The centerpiece is the community festival on Wednesday at the Black Workers & Wellness Center at 2500 Martin Luther King Jr. Ave. SE, including live music, history lessons, food and art.

Anacostia Community Museum’s Juneteenth Freedom Celebration

Weds., June 19, 10 a.m. to 5 p.m., free

The Anacostia Community Museum will host a day of live music outdoors, including performances by Noochie, CuzzinB, Too Much Talent Band, Alex Vaugn and Dupont Brass, plus kid-friendly activities including Double Dutch.

Make sure to stop inside to the see the museum’s latest exhibition, “A Bold and Beautiful Vision: A Century of Black Arts Education in Washington, D.C., 1900-2000.”

You’re welcome to bring drinks, prepared food and a blanket for a picnic, but no cooking or alcohol are allowed. Local food trucks will also be available.

People's Juneteenth on the White House Ellipse

Weds., June 19, 10:30 a.m., free

United States Colored Troops and Buffalo Soldier reenactors will lead a parade from the Martin Luther King Jr. Memorial to the White House Ellipse. On the Ellipse, expect music and a Juneteenth flag-raising.

Fighters for Freedom: William H. Johnson Picturing Justice

Through Sept. 10, Smithsonian American Art Museum, free admission

William H. Johnson made a series, “Fighters for Freedom” to honor Black activists, scientists, teachers, performers, and international heads of people who work to bring peace. The 34 painting exhibition honors some historical figures and their accomplishments.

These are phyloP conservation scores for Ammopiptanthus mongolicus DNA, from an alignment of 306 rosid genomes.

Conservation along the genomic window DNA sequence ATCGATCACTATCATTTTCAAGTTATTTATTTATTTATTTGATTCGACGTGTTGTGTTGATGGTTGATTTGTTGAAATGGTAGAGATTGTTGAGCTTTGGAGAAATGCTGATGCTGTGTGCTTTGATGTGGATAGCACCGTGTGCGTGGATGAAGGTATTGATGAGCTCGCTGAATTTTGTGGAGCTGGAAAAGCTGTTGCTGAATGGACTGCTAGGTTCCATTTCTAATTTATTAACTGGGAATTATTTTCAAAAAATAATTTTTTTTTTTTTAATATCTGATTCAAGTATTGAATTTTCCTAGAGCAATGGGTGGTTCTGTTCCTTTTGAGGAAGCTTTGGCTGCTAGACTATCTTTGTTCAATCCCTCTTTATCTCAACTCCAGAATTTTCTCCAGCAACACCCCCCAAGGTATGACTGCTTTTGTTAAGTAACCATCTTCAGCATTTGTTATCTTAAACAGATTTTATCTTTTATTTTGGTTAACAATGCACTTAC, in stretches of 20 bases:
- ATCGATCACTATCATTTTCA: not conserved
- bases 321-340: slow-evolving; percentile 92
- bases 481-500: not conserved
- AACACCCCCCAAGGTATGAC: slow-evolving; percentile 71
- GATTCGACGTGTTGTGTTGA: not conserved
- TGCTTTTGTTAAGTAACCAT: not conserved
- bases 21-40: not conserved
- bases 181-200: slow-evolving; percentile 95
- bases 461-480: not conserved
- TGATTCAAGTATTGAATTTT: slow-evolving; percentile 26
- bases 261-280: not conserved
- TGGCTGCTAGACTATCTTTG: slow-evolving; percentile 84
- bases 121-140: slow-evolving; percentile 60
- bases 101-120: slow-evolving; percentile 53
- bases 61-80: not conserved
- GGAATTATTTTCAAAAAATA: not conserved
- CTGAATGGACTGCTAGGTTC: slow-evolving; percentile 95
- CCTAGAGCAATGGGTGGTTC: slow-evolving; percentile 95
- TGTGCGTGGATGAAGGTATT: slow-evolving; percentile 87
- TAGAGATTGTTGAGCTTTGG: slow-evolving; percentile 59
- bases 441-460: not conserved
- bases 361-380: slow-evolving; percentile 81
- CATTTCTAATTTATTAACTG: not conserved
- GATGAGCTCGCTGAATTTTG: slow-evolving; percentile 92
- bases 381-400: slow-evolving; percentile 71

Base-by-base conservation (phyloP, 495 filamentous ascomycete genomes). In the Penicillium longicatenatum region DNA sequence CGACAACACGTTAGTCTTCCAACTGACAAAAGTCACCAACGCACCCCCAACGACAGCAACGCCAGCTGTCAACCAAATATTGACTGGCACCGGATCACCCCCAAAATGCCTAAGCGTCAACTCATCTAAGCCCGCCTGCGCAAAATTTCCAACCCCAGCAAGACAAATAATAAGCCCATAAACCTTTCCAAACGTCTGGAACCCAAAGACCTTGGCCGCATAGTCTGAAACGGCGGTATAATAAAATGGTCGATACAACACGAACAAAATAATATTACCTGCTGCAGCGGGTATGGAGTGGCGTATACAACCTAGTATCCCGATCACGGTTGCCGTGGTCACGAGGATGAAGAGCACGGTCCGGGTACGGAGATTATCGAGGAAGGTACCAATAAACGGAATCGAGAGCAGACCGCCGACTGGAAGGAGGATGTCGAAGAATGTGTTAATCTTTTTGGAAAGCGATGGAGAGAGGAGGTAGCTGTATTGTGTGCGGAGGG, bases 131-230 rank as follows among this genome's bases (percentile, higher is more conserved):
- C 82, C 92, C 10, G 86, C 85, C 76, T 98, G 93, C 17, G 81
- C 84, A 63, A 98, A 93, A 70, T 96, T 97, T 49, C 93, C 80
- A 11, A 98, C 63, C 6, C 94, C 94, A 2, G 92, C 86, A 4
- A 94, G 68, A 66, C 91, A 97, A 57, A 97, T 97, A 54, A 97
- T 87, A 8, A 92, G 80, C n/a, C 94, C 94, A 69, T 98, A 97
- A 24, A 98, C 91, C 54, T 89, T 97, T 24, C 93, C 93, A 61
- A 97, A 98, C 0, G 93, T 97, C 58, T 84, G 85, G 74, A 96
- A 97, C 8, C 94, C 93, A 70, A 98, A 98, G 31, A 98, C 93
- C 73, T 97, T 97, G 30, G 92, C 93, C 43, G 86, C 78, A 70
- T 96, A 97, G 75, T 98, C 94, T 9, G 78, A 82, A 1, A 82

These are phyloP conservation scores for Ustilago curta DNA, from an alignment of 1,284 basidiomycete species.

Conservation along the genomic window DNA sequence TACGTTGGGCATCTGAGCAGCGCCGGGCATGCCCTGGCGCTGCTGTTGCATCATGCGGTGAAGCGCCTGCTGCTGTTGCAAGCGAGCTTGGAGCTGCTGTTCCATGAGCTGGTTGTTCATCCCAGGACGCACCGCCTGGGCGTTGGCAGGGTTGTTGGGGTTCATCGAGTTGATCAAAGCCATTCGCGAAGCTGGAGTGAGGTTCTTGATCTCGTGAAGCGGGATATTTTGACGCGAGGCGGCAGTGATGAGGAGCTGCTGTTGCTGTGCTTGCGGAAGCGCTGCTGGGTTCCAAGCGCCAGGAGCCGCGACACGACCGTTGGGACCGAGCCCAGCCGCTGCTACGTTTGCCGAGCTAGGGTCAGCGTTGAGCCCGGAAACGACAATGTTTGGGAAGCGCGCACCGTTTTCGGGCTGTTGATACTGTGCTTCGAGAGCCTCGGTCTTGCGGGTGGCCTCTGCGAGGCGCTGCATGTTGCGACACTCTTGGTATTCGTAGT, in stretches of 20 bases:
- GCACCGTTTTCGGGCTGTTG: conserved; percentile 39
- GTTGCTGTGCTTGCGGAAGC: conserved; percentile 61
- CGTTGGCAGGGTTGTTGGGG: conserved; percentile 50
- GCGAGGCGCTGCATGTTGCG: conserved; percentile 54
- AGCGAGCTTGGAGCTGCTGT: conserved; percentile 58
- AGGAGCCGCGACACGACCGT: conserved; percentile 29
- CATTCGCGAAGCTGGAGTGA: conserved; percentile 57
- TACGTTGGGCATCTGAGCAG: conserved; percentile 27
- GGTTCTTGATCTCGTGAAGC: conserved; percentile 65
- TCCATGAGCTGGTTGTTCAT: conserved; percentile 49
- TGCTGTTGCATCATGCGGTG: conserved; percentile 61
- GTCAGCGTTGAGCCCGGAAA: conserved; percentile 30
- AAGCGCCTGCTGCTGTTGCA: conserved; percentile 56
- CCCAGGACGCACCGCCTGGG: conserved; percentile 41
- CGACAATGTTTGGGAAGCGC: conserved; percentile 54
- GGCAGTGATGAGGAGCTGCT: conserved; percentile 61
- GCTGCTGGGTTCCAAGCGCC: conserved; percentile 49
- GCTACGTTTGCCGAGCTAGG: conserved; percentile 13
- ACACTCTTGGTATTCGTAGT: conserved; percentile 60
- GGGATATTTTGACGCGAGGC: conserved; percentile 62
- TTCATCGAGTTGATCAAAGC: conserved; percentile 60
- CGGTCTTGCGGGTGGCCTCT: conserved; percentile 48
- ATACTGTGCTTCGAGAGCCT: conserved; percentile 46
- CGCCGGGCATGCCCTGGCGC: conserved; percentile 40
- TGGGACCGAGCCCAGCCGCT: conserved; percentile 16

In the virtual conversation on Tuesday, June 18, curators will discuss two pieces loaned by Hampton University Art Museum as well as other works from the exhibition. 

Step Afrika! performs "The Migration: Reflections on Jacob Lawrence"

Through July 14, Arena Stage in Southwest D.C., $41+

Inspired by the series of Jacob Lawrence paintings at The Phillips Collection, Step Afrika! is using its telling the story of the Great Migration on the Kreeger Theater stage, using their signature percussive dance-theater style.

Juneteenth events in Maryland

The Annual Scotland Juneteenth Heritage Festival 

Sat., June 15 to Weds., June 19, various locations in Montgomery County, free

Scotland AME Zion Church, a historically Black church off Seven Locks Road in Potomac, is celebrating the 100th anniversary of its founding and reprising its Juneteenth Heritage Festival for a second year in 2024. The church raised $60,000 for a repair and expansion project last year, when it drew nearly 10,000 people to celebrate. This year, it will share the proceeds with five community organizations, according to a press release.

The festival begins on Saturday, June 15, with a night of music headlined by Chuck Brown Band at the Bethesda Theater.

Sports clinics and an interfaith breakfast are also on the packed schedule of events.

Juneteenth will bring festivals to Cabin John Village and Cabin John Park, including a Children's Caribbean Carnival, and the grand finale will be a fireworks show at Shirley Povich Field at 9:45 p.m. Organizers say they'll be the first Juneteenth fireworks in Montgomery County.

Freedom Day Black-Owned Marketplace
Wed., June, 19, 11 a.m. to 7 p.m., Capital Canopy at National Harbor

National Harbor will host events all day with Black-owned businesses, including food and clothing vendors. There's also a free Sip and Paint event at 1 p.m. Stick around for the Juneteenth Cultural Showcase from 5-7 p.m., featuring Secret Society Band, the Eleanor Roosevelt High School step team and Prince George’s Poet Laureate.

Carr’s Beach Reunion
Weds., June 19, 3-7 p.m., Annapolis Maritime Museum and Park, 7300 Edgewood Road, Annapolis, Maryland, free